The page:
Fears that Britain may succumb to a ‘double-dip’ recession are unlikely to be realised, but job losses are still on the cards across sectors for 2010, according to financial experts.
Last month official figures showed that the UK had only just moved out of recession, prompting concern that the British economy could dip back into contraction, causing a second wave of job losses across the private sector.
The economy was also hit by an unexpected collapse in retail sales in January – brought on by the bad weather and the VAT increase.
Richard Lim, an economist at the British Retail Consortium, told Personnel Today that a double-dip recession was unlikely to happen.
However, he warned: “Spending has dropped, so some companies are posting losses and not making the levels of sales. Businesses and retailers have managed to keep on staff, this has come at a cost of margins. Looking forward to 2010 the question mark is whether businesses will be able to maintain the levels of labour.”
John Philpott, chief economist at the Chartered Institute of Personnel and Development agreed: “Double-dip recession at this point is probably not a likely outcome. My view is that we will see continued weak growth rather than a dip back into recession.”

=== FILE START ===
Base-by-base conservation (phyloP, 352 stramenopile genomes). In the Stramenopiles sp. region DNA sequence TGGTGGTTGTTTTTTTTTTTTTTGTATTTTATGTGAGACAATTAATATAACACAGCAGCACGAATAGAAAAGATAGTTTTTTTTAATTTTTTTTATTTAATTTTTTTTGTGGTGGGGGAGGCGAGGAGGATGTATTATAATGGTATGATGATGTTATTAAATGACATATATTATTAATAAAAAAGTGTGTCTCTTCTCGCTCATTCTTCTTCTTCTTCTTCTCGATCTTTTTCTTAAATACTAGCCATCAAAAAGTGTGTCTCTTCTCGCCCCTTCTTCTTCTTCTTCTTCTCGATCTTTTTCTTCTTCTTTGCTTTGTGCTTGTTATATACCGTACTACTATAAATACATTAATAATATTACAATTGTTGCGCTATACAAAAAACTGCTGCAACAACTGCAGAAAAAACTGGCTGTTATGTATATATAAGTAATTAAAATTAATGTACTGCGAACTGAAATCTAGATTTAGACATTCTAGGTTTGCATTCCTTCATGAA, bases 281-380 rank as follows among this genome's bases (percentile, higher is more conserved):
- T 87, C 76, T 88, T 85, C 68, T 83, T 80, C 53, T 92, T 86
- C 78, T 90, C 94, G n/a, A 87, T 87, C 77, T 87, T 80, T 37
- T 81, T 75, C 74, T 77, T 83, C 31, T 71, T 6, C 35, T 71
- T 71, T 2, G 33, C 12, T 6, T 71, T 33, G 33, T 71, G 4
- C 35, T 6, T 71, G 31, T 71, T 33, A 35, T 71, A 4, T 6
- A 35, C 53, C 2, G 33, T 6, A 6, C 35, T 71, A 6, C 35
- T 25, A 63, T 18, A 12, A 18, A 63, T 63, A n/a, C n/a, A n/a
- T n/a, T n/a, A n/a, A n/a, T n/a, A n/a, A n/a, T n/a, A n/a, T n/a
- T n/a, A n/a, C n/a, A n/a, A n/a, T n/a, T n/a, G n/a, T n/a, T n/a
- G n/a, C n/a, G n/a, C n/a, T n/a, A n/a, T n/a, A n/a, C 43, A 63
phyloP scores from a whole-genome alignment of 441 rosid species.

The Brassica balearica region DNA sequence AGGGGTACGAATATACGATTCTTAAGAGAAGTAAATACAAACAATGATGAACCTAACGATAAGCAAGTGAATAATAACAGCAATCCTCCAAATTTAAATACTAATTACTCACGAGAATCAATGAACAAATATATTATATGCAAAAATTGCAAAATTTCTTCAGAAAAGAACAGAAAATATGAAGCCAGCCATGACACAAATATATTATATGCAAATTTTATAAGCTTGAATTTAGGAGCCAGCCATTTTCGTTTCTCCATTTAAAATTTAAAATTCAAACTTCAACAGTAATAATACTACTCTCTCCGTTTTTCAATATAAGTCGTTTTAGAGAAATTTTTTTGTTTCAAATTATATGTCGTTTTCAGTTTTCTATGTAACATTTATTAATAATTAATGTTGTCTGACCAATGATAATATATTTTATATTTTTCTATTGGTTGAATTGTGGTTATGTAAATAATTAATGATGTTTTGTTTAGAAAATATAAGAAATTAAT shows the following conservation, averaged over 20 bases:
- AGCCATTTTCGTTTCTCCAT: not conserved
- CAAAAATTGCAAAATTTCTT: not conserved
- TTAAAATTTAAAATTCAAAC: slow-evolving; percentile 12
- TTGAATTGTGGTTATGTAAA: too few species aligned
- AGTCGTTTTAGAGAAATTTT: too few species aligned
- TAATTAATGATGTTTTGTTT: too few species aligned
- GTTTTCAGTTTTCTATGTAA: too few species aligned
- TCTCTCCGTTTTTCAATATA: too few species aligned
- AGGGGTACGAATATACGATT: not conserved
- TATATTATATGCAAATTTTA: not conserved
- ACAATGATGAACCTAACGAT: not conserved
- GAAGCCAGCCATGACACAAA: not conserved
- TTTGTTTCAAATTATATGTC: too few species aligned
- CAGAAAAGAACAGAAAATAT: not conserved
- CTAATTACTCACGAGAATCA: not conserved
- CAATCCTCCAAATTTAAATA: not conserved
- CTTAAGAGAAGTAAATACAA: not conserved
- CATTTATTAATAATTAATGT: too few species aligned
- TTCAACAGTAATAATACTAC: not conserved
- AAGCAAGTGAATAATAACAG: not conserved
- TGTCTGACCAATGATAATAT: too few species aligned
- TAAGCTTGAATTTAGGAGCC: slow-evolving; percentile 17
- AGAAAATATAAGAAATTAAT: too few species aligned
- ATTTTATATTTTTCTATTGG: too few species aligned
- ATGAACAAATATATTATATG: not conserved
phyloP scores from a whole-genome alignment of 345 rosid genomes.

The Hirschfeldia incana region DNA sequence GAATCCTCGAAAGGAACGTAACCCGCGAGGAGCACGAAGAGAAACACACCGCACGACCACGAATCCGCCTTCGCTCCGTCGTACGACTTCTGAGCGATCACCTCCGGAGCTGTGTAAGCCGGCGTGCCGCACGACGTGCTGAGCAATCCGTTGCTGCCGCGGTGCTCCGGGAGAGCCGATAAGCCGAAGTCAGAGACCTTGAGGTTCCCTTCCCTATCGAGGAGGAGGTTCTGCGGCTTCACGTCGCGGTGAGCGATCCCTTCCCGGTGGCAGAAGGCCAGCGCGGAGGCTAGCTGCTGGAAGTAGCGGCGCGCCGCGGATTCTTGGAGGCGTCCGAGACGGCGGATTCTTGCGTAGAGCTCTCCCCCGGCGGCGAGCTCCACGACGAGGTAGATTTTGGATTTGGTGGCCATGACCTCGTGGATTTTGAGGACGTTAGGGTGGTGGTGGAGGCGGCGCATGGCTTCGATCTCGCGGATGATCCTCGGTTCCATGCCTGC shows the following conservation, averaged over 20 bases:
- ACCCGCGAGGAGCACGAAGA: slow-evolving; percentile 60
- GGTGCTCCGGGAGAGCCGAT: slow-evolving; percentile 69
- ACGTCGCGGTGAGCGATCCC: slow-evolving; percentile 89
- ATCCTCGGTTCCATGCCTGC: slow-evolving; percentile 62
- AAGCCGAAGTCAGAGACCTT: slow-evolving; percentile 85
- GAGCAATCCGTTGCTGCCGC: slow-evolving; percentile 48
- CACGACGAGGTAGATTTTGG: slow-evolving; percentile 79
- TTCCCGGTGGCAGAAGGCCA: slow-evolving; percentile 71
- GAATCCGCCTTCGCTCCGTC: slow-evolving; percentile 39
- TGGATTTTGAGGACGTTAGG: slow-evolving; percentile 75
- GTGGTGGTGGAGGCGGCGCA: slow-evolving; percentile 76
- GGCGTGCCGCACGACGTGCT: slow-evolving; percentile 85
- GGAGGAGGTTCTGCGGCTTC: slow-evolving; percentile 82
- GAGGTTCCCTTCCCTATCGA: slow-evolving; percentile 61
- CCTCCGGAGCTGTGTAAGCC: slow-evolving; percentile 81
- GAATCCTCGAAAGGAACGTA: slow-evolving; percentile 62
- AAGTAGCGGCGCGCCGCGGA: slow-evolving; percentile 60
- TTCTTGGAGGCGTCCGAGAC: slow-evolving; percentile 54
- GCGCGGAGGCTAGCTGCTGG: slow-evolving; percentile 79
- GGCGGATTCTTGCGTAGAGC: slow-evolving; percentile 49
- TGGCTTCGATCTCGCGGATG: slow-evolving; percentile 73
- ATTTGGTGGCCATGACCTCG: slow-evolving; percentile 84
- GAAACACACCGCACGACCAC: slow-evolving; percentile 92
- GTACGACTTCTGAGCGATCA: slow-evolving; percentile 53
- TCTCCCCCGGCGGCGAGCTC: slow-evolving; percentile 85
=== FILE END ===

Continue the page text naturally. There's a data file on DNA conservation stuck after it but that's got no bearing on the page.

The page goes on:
However, Philpott stressed that during the next six months the economy would be particularly vulnerable.
“Even if there is fairly muted growth, we would expect a continuation of job losses, certainly in the first half of the year,” he said.
Philpott added that businesses may struggle to continue to invest in training this year.
“Business investment has fallen off a cliff in the past year and is still weak. There’s still no sign of a major pick-up there.
“Investment in training has held up reasonably well during the recession, but it doesn’t mean to say it’s been racing ahead,” he said.